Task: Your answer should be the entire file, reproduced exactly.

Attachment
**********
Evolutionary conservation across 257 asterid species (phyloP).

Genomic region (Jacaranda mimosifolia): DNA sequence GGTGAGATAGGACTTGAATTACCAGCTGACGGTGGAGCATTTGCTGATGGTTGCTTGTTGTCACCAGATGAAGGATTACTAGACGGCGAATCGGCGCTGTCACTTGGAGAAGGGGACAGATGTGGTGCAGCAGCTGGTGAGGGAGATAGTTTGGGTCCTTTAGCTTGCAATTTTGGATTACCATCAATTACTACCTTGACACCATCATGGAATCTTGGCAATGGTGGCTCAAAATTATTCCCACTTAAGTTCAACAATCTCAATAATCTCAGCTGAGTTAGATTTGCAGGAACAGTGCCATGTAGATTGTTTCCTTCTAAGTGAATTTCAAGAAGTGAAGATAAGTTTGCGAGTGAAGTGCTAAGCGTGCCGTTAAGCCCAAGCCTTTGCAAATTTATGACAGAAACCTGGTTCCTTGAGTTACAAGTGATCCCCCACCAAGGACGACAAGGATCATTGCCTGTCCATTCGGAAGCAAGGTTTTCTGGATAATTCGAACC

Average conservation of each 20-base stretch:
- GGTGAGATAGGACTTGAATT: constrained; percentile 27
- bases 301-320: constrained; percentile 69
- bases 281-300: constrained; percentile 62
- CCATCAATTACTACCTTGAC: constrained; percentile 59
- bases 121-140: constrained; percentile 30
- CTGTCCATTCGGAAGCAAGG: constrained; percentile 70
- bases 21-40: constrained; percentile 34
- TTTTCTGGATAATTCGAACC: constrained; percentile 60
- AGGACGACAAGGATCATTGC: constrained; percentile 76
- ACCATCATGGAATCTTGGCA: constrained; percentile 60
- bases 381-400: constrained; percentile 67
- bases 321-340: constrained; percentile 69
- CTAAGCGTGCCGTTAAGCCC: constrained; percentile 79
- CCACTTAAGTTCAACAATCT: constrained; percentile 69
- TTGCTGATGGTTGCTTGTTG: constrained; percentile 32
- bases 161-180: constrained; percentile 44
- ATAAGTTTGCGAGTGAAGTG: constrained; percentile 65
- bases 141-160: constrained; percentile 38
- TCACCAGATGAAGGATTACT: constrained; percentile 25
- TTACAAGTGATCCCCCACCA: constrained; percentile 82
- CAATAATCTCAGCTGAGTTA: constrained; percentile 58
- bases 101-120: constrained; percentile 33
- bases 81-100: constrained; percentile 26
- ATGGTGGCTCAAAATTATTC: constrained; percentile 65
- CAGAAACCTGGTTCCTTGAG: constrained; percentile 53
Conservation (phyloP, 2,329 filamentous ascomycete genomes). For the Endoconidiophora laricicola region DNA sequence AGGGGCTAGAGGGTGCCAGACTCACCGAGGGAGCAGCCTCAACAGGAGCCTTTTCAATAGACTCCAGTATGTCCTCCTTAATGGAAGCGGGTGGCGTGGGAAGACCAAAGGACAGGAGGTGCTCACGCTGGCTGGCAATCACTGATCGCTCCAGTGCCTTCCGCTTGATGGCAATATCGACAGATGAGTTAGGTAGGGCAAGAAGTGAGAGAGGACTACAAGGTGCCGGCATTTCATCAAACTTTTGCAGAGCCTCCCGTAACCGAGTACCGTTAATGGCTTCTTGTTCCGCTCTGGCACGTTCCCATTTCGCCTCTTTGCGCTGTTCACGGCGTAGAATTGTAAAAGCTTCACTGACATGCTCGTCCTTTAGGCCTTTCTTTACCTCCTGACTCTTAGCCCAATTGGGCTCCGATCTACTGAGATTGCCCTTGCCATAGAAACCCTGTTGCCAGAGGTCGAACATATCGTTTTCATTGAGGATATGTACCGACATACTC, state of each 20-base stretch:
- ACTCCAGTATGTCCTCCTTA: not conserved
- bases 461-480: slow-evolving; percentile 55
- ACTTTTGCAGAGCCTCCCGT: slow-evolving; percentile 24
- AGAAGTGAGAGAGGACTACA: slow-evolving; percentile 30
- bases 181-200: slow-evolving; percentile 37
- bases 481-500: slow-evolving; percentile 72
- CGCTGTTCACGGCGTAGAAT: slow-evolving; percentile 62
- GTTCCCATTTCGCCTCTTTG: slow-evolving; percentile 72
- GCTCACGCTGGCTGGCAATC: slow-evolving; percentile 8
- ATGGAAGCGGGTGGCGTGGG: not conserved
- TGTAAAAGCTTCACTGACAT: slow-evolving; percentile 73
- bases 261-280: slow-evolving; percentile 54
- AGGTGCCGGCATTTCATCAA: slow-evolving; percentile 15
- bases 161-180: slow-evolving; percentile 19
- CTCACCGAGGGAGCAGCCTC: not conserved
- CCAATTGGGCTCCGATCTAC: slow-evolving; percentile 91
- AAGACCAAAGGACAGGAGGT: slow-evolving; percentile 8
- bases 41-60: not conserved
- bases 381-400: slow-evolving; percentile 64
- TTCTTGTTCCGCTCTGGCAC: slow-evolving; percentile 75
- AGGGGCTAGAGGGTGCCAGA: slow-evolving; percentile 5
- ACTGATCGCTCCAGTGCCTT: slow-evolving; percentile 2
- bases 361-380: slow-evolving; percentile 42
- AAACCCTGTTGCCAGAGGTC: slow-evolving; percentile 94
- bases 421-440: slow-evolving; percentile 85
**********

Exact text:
Evolutionary conservation across 257 asterid species (phyloP).

Genomic region (Jacaranda mimosifolia): DNA sequence GGTGAGATAGGACTTGAATTACCAGCTGACGGTGGAGCATTTGCTGATGGTTGCTTGTTGTCACCAGATGAAGGATTACTAGACGGCGAATCGGCGCTGTCACTTGGAGAAGGGGACAGATGTGGTGCAGCAGCTGGTGAGGGAGATAGTTTGGGTCCTTTAGCTTGCAATTTTGGATTACCATCAATTACTACCTTGACACCATCATGGAATCTTGGCAATGGTGGCTCAAAATTATTCCCACTTAAGTTCAACAATCTCAATAATCTCAGCTGAGTTAGATTTGCAGGAACAGTGCCATGTAGATTGTTTCCTTCTAAGTGAATTTCAAGAAGTGAAGATAAGTTTGCGAGTGAAGTGCTAAGCGTGCCGTTAAGCCCAAGCCTTTGCAAATTTATGACAGAAACCTGGTTCCTTGAGTTACAAGTGATCCCCCACCAAGGACGACAAGGATCATTGCCTGTCCATTCGGAAGCAAGGTTTTCTGGATAATTCGAACC

Average conservation of each 20-base stretch:
- GGTGAGATAGGACTTGAATT: constrained; percentile 27
- bases 301-320: constrained; percentile 69
- bases 281-300: constrained; percentile 62
- CCATCAATTACTACCTTGAC: constrained; percentile 59
- bases 121-140: constrained; percentile 30
- CTGTCCATTCGGAAGCAAGG: constrained; percentile 70
- bases 21-40: constrained; percentile 34
- TTTTCTGGATAATTCGAACC: constrained; percentile 60
- AGGACGACAAGGATCATTGC: constrained; percentile 76
- ACCATCATGGAATCTTGGCA: constrained; percentile 60
- bases 381-400: constrained; percentile 67
- bases 321-340: constrained; percentile 69
- CTAAGCGTGCCGTTAAGCCC: constrained; percentile 79
- CCACTTAAGTTCAACAATCT: constrained; percentile 69
- TTGCTGATGGTTGCTTGTTG: constrained; percentile 32
- bases 161-180: constrained; percentile 44
- ATAAGTTTGCGAGTGAAGTG: constrained; percentile 65
- bases 141-160: constrained; percentile 38
- TCACCAGATGAAGGATTACT: constrained; percentile 25
- TTACAAGTGATCCCCCACCA: constrained; percentile 82
- CAATAATCTCAGCTGAGTTA: constrained; percentile 58
- bases 101-120: constrained; percentile 33
- bases 81-100: constrained; percentile 26
- ATGGTGGCTCAAAATTATTC: constrained; percentile 65
- CAGAAACCTGGTTCCTTGAG: constrained; percentile 53
Conservation (phyloP, 2,329 filamentous ascomycete genomes). For the Endoconidiophora laricicola region DNA sequence AGGGGCTAGAGGGTGCCAGACTCACCGAGGGAGCAGCCTCAACAGGAGCCTTTTCAATAGACTCCAGTATGTCCTCCTTAATGGAAGCGGGTGGCGTGGGAAGACCAAAGGACAGGAGGTGCTCACGCTGGCTGGCAATCACTGATCGCTCCAGTGCCTTCCGCTTGATGGCAATATCGACAGATGAGTTAGGTAGGGCAAGAAGTGAGAGAGGACTACAAGGTGCCGGCATTTCATCAAACTTTTGCAGAGCCTCCCGTAACCGAGTACCGTTAATGGCTTCTTGTTCCGCTCTGGCACGTTCCCATTTCGCCTCTTTGCGCTGTTCACGGCGTAGAATTGTAAAAGCTTCACTGACATGCTCGTCCTTTAGGCCTTTCTTTACCTCCTGACTCTTAGCCCAATTGGGCTCCGATCTACTGAGATTGCCCTTGCCATAGAAACCCTGTTGCCAGAGGTCGAACATATCGTTTTCATTGAGGATATGTACCGACATACTC, state of each 20-base stretch:
- ACTCCAGTATGTCCTCCTTA: not conserved
- bases 461-480: slow-evolving; percentile 55
- ACTTTTGCAGAGCCTCCCGT: slow-evolving; percentile 24
- AGAAGTGAGAGAGGACTACA: slow-evolving; percentile 30
- bases 181-200: slow-evolving; percentile 37
- bases 481-500: slow-evolving; percentile 72
- CGCTGTTCACGGCGTAGAAT: slow-evolving; percentile 62
- GTTCCCATTTCGCCTCTTTG: slow-evolving; percentile 72
- GCTCACGCTGGCTGGCAATC: slow-evolving; percentile 8
- ATGGAAGCGGGTGGCGTGGG: not conserved
- TGTAAAAGCTTCACTGACAT: slow-evolving; percentile 73
- bases 261-280: slow-evolving; percentile 54
- AGGTGCCGGCATTTCATCAA: slow-evolving; percentile 15
- bases 161-180: slow-evolving; percentile 19
- CTCACCGAGGGAGCAGCCTC: not conserved
- CCAATTGGGCTCCGATCTAC: slow-evolving; percentile 91
- AAGACCAAAGGACAGGAGGT: slow-evolving; percentile 8
- bases 41-60: not conserved
- bases 381-400: slow-evolving; percentile 64
- TTCTTGTTCCGCTCTGGCAC: slow-evolving; percentile 75
- AGGGGCTAGAGGGTGCCAGA: slow-evolving; percentile 5
- ACTGATCGCTCCAGTGCCTT: slow-evolving; percentile 2
- bases 361-380: slow-evolving; percentile 42
- AAACCCTGTTGCCAGAGGTC: slow-evolving; percentile 94
- bases 421-440: slow-evolving; percentile 85